persecution. Arnauld emerged from his retirement, was most graciously received by Louis XIV., and treated almost as a popular hero. He now set to work with Nicole (q.v.) on a great work against the Calvinists: La Perpétuité de la foi catholique touchant l’eucharistie. Ten years later, however, another storm of persecution burst. Arnauld was compelled to fly from France, and take refuge in the Netherlands, finally settling down at Brussels. Here the last sixteen years of his life were spent in incessant controversy with Jesuits, Calvinists and misbelievers of all kinds; here he died on the 8th of August 1694. His inexhaustible energy is best expressed by his famous reply to Nicole, who complained of feeling tired. “Tired!” echoed Arnauld, “when you have all eternity to rest in?” Nor was this energy by any means absorbed by purely theological questions. He was one of the first to adopt the philosophy of Descartes, though with certain orthodox reservations; and between 1683 and 1685 he had a long battle with Malebranche on the relation of theology to metaphysics. On the whole, public opinion leant to Arnauld’s side. When Malebranche complained that his adversary had misunderstood him, Boileau silenced him with the question: “My dear sir, whom do you expect to understand you, if M. Arnauld does not?” And popular regard for Arnauld’s penetration was much increased by his Art de penser, commonly known as the Port-Royal Logic, which has kept its place as an elementary text-book until quite modern times. Lastly a considerable place has quite lately been claimed for Arnauld among the mathematicians of his age; a recent critic even describes him as the Euclid of the 17th century. In general, however, since his death his reputation has been steadily on the wane. Contemporaries admired him chiefly as a master of close and serried reasoning; herein Bossuet, the greatest theologian of the age, was quite at one with d’Aguesseau, the greatest lawyer. But a purely controversial writer is seldom attractive to posterity. Anxiety to drive home every possible point, and cut his adversary off from every possible line of retreat, makes him seem intolerably prolix. “In spite of myself,” Arnauld once said regretfully, “my books are seldom very short.” And even lucidity may prove a snare to those who trust to it alone, and scornfully refuse to appeal to the imagination or the feelings. It is to be feared that, but for his connexion with Pascal, Arnauld’s name would be almost forgotten—or, at most, live only in the famous epitaph Boileau consecrated to his memory—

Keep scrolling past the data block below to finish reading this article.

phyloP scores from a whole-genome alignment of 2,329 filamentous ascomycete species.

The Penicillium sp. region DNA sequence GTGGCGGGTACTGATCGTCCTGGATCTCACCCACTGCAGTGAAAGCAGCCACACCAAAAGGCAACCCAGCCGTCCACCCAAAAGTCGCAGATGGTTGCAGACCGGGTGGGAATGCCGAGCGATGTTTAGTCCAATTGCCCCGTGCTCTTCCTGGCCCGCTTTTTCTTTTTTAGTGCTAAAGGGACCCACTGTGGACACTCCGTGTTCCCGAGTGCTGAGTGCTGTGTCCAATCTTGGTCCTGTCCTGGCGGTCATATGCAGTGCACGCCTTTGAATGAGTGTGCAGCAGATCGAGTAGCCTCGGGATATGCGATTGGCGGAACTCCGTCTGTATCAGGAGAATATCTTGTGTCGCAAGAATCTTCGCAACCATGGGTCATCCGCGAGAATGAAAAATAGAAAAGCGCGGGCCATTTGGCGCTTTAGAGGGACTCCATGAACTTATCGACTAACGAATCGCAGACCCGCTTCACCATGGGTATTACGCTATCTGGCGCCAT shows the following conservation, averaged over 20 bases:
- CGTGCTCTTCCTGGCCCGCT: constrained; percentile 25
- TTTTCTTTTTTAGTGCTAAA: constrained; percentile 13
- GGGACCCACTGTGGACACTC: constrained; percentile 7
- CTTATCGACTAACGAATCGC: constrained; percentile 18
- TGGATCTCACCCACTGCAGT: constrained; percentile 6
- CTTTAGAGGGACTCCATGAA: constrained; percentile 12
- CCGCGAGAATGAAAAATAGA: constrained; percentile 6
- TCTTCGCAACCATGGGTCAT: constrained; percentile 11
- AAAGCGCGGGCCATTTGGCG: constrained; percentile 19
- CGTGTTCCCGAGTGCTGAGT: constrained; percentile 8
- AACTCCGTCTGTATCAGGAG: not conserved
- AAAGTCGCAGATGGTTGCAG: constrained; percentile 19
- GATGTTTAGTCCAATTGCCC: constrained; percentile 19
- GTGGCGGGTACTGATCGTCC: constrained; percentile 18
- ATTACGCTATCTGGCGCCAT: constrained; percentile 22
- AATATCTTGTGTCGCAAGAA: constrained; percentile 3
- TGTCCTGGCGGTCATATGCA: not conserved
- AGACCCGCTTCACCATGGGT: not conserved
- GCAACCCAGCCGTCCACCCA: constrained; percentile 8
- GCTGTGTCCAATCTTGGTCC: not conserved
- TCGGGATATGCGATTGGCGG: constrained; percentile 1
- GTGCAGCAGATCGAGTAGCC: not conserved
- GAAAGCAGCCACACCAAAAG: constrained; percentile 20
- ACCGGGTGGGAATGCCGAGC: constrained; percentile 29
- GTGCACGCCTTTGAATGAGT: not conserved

“Au pied de cet autel de structure grossière
Gît sans pompe, enfermé dans une vile bière
Le plus savant mortel qui jamais ait écrit.”
ARNAULT, ANTOINE VINCENT (1766-1834), French dramatist, was born in Paris in January 1766. His first play, Marius à Minturnes (1791), immediately established his reputation. A year later he followed up his first success with a second republican tragedy, Lucrèce. He left France during the Terror and on his return was arrested by the revolutionary authorities, but was liberated through the intervention of Fabre d’Eglantine and others. He was commissioned by Bonaparte in 1797 with the reorganization of the Ionian Islands, and was nominated to the Institute and made secretary general of the university. He was faithful to his patron through his misfortunes, and after the Hundred Days remained in exile until 1819. In 1829 he was re-elected to the Academy and became perpetual secretary in 1833. Others of his plays are Blanche et Montcassin, ou les Vénitiens (1798); and Germanicus (1816), the performance of which was the occasion of a disturbance in the parterre which threatened serious political complications. His tragedies are perhaps less known now than his Fables (1813, 1815 and 1826), which are written in very graceful verse. Arnault collaborated in a Vie politique et militaire de Napoléon (1822), and wrote some very interesting Souvenirs d’un sexagénaire (1833), which contain much out-of-the-way information about the history of the years previous to 1804. Arnault died at Goderville on the 16th of September 1834.